If you don?t want to walk or climb the bridge, visit the Pylon Lookout. It?s reached by the Harbour Bridge pedestrian walkway off Cumberland Street.

After you?ve toured the bridge, walk back down Hickson Street to Circular Quay ("key") West. The Overseas Passenger Terminal, where cruise ships berth, will be on your left. Keep an eye out for the QE II and other luxury liners who call at Sydney throughout the year.

Past the passenger terminal on your right is the Museum of Contemporary Art. If you?re an art lover and time permits, tour the museum before lunch. In addition to a permanent collection containing works by Warhol, Hockney, Lichtenstein, and other modern masters, the museum host temporary exhibits. The shop on the ground floor is a great place to find unusual gifts.

When it?s time for lunch, the MCA Fish Café in the museum is one of the best restaurants in town. Line-caught fish is a specialty. Or there are dozens of restaurants along Circular Quay.

After lunch, stroll the Writers? Walk to the Opera House. Plaques along the route include quotations from authors about Australia. There?s a lively market here on Sundays.

Seeing the Opera House for the first time is like seeing the Eiffel Tower for the first time. Only more so. Simultaneously familiar and foreign, it?s exactly what you expect it to be. And not at all what you expect it to be.

In any case, it?s marvelous, and you?ll come away feeling that no single structure has ever defined a city more.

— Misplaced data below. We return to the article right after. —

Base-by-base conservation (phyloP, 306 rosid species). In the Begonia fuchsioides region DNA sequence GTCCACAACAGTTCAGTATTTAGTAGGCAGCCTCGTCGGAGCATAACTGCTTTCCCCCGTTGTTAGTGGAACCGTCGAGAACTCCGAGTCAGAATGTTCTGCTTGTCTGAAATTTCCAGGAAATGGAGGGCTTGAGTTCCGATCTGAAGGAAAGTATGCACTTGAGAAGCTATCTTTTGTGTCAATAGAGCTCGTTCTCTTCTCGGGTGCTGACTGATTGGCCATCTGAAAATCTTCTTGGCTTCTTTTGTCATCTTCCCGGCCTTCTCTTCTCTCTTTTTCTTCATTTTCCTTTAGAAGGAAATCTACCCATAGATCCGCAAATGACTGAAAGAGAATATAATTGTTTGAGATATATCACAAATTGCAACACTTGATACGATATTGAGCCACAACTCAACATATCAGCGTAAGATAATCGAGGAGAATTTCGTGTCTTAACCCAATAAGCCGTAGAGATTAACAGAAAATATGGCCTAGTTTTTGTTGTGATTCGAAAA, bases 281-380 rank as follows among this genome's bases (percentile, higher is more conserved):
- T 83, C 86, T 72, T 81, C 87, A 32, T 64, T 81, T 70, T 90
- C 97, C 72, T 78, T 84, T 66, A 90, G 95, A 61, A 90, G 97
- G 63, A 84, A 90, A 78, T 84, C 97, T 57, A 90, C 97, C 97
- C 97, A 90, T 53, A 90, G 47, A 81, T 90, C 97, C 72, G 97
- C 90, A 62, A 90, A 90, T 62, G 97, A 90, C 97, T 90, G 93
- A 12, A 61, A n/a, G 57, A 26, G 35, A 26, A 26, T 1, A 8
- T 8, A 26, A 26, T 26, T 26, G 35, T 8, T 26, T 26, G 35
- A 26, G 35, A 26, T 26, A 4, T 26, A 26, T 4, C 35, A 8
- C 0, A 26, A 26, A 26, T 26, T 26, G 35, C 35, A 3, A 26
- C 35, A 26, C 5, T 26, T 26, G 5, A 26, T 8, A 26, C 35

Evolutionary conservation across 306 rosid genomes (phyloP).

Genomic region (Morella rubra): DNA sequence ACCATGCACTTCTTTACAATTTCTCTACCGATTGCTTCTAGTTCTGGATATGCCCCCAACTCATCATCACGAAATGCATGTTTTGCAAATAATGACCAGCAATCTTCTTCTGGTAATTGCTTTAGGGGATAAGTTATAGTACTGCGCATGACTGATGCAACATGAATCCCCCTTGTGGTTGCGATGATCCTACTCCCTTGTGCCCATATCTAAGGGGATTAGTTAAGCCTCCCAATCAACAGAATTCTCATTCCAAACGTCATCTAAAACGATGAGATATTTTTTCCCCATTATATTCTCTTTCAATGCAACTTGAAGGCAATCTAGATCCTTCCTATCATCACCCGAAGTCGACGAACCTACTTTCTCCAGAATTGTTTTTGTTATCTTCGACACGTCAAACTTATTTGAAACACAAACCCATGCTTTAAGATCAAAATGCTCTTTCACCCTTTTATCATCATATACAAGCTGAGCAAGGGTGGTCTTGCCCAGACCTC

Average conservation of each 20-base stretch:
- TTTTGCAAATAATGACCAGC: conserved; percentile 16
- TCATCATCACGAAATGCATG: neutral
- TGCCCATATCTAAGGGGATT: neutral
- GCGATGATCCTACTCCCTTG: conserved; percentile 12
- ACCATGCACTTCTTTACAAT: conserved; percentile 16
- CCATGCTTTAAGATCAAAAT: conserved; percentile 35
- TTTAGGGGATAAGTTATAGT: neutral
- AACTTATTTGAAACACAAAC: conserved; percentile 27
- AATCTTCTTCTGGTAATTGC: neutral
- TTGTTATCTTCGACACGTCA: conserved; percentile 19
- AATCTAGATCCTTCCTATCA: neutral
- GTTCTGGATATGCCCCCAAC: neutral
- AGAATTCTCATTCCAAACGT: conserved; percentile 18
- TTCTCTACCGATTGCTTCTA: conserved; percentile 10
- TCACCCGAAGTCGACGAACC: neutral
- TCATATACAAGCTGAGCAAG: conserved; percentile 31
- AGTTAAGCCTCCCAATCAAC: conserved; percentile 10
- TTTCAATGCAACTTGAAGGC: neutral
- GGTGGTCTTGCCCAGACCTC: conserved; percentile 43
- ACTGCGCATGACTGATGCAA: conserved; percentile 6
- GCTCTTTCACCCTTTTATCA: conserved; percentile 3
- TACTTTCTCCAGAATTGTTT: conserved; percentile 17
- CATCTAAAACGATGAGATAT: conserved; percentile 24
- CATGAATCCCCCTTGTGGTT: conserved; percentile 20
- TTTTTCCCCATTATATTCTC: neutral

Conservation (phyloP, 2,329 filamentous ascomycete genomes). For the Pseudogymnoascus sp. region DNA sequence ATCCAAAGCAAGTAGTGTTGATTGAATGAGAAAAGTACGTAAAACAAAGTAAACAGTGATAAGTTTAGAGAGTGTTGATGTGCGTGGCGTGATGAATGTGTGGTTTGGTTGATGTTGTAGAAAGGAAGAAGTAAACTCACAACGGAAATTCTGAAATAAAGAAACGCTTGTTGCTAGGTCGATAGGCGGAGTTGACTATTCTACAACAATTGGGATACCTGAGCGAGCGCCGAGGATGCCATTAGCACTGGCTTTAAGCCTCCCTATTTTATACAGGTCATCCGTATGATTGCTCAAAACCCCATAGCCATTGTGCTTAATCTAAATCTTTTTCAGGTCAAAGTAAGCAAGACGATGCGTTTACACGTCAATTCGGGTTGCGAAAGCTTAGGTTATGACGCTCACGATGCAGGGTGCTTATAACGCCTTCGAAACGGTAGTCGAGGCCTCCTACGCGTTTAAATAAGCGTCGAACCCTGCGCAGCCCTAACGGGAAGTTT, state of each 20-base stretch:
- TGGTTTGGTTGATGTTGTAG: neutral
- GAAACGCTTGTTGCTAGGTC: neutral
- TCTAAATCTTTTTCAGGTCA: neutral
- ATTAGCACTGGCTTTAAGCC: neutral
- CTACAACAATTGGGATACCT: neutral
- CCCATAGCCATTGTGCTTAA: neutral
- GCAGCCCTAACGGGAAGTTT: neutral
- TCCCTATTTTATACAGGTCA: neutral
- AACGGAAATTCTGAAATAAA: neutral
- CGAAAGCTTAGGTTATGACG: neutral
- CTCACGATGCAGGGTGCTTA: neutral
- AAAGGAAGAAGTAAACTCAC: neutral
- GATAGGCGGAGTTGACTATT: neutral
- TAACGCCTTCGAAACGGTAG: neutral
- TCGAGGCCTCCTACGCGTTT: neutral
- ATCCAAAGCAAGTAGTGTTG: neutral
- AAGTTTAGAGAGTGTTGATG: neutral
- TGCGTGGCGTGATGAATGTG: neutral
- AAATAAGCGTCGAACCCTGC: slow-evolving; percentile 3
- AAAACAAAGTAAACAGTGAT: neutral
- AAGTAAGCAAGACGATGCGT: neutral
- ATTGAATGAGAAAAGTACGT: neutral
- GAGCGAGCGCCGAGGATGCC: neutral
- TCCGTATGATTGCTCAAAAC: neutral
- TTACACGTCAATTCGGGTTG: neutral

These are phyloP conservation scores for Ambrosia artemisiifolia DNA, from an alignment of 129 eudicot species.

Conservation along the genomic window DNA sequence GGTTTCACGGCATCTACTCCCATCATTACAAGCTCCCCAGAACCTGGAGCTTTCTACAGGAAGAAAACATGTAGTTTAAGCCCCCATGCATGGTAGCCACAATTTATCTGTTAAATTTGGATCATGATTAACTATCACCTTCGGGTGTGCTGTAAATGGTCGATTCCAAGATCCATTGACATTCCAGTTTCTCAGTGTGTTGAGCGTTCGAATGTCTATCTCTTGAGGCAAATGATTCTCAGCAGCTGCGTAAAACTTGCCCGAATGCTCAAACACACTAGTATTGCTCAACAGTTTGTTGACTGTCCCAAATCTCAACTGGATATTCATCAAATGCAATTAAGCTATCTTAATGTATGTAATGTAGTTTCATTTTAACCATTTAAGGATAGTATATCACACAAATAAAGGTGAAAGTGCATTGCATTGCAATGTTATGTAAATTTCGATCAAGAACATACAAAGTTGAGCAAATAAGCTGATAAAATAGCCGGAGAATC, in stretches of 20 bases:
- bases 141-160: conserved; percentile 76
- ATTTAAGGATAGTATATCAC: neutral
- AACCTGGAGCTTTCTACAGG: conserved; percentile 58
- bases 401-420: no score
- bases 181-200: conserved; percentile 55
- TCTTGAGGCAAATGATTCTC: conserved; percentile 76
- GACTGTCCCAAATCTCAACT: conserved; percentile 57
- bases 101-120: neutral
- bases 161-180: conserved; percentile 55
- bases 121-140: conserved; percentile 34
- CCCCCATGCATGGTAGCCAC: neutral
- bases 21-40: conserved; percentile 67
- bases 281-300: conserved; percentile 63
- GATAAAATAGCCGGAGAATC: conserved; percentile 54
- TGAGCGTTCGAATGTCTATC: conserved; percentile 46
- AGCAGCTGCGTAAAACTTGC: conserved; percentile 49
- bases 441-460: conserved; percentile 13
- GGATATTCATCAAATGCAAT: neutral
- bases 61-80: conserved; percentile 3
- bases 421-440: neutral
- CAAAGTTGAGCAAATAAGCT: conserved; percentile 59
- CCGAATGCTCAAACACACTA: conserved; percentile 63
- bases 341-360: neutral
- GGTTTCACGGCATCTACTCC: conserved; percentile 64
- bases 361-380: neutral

Built on what has to be the most spectacular piece of real estate in the universe, the Opera House took 14 years to build, in a process that became so political that the architect -- Denmark?s Jorn Utzon -- has not set foot in the finished structure.

The Opera House is much more than just that. The building is a performing arts complex housing a 2,700-seat concert hall, and two smaller theaters in addition to the opera theater. To see the inside -- which you should -- you?ll need to take a tour. These last about an hour and are very interesting.

If you?re interested in attending a performance, book well in advance. Or check at the box office while you?re here to see if anything?s available during your stay.

Once you?ve toured the Opera House, the Royal Botanic Gardens are behind it at the base of Bennelong Point. Strolling through the 75-acre park is a delight and you?ll see many exotics found only in Australia. Walk out to Mrs. Macquarie?s Chair for take-your-breath-away views across the harbour.

When it?s time to get off your feet, head back to Circular Quay, find a place that strikes your fancy, and have something cold to drink.

Tonight, pace yourself and have dinner in the Rocks. Sailor?s Thai has delicious Thai food and is a great bargain. It has a small balcony with four or five tables overlooking the Quay. Boulder?s at the Rocks in the Russell Hotel is a charming spot with nouvelle Australian cuisine. We enjoyed grilled chicken with prosciutto, spinach, and balsamic vinegar, Thai green curry chicken, and Tasmanian salmon.